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Fridge vs. Freezer

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  • Fridge vs. Freezer

    So a friend gave me a small upright freezer he didn't need. That's good; we need it at the summer house. Saved me a few hundred bucks.

    Really though, I would've preferred a fridge.

    HEEEY, W A I T a sec.. What is the difference anyway? Cold is cold; it's only a matter of degrees.

    Anybody know if there is a dial or knob gizmo on there someplace, where I can detune the thing to something less cold? Fiddle with the thermostat?

    I'll go have a look shortly. Stop me if this is a waste of time.

  • #2
    Google a company called Williams Brewing. They sell home brewing supplies and they have a device that will let you set the temp on a freezer as you like. Pretty darn reasonable to boot.
    James Kilroy


    • #3
      Suddenly I see a freezer with a hole cored in the side for a beer tap
      I just need one more tool,just one!


      • #4
        Had a neighbor when I was a kid that had a fridge with a beer tap in it out in his garage


        • #5
          Go to your local HVAC supply house and get youself a temp. controler. Penn, Ranco and Honeywell are the major brands. Should be around $50.00. Be carefull about where you drill the hole through the side of the cabinet to put the probe through. Don't cut a refrigerant line. wire the plug through the control and set it at 35 - 40 deg. Hope this helps.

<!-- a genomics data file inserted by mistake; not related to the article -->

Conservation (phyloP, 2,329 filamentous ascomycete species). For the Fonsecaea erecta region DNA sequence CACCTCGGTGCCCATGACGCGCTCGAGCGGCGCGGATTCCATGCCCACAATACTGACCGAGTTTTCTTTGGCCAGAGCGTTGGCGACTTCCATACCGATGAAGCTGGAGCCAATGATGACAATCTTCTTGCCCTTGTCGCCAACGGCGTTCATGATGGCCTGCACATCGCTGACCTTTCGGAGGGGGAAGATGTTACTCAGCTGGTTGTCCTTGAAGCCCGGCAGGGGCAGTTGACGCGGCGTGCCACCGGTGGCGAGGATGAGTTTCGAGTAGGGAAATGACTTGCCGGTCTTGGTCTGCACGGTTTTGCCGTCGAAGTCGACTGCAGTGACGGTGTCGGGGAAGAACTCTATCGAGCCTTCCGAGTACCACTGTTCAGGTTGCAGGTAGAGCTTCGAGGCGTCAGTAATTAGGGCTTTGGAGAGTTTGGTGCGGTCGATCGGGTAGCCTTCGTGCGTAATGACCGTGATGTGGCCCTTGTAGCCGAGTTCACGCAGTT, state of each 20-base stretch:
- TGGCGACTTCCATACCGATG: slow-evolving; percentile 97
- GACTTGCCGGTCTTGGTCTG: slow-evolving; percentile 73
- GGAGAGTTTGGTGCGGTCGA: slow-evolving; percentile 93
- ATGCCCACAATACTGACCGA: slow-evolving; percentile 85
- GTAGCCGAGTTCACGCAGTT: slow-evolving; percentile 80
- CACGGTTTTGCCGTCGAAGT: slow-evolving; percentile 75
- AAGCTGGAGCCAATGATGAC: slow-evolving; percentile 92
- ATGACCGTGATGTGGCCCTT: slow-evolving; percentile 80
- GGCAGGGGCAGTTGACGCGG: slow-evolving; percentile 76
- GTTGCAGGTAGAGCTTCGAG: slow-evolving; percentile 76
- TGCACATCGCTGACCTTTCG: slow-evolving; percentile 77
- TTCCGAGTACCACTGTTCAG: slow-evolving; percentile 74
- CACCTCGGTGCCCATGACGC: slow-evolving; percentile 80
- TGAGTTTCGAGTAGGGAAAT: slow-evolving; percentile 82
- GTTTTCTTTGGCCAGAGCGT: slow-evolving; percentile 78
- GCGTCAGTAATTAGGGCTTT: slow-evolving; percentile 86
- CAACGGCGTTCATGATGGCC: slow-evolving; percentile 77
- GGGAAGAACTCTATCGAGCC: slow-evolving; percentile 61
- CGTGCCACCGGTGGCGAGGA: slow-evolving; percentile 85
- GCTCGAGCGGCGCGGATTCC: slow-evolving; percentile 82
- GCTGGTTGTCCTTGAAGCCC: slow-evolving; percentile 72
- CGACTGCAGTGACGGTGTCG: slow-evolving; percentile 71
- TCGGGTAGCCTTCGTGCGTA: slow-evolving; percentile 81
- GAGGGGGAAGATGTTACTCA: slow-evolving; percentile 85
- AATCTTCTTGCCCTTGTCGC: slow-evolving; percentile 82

• #6
            Hmmm- seems like a small 'extension' to the hot end of the temperature adjustment might be all that's needed. Have a look at what happens when you turn the dial to warm. Just make that action go a tad further. How cold is warm on the dial, anyway?
            I seldom do anything within the scope of logical reason and calculated cost/benefit, etc- I'm following my passion-


            • #7
              My large freezer has a temp control on the back near the compressor.

              [This message has been edited by Evan (edited 07-31-2004).]
              Free software for calculating bolt circles and similar: Click Here


              • #8
                I had a problem last year with my side by side. The food side seemed warm but the freezer side seemed to be cold. I started to figure out how this worked. The food side had a small port with a fan to suck cold from the freezer side.

                I discovered that the coils in the freezer side were iced up. There were two resistors of 600 watts total for the auto defrost. One was open. I got a replacement and it is fine.

                I would assume that you could turn up the thermostat far enough.


                • #9
                  I just took a good look at it. I was hoping for Evan's line, (that there would be a tuning dial on the back somewhere) but no go. Next is darryl's line, and that's what I'll try to begin with. The fine-tuning temp knob turns an eccentric cam that presses a lever, under which the thermostat resides. A simple, purely mechanical arrangement.

                  However, the fine tuning knob has an effective adjustment range of about 8*C on one whole rev. (thermometered it) That's gonna take some seriously FINE tuning on the eccentric wheel to get the temp where I want it. It goes now between -20 and -28*C and I want like +5*C.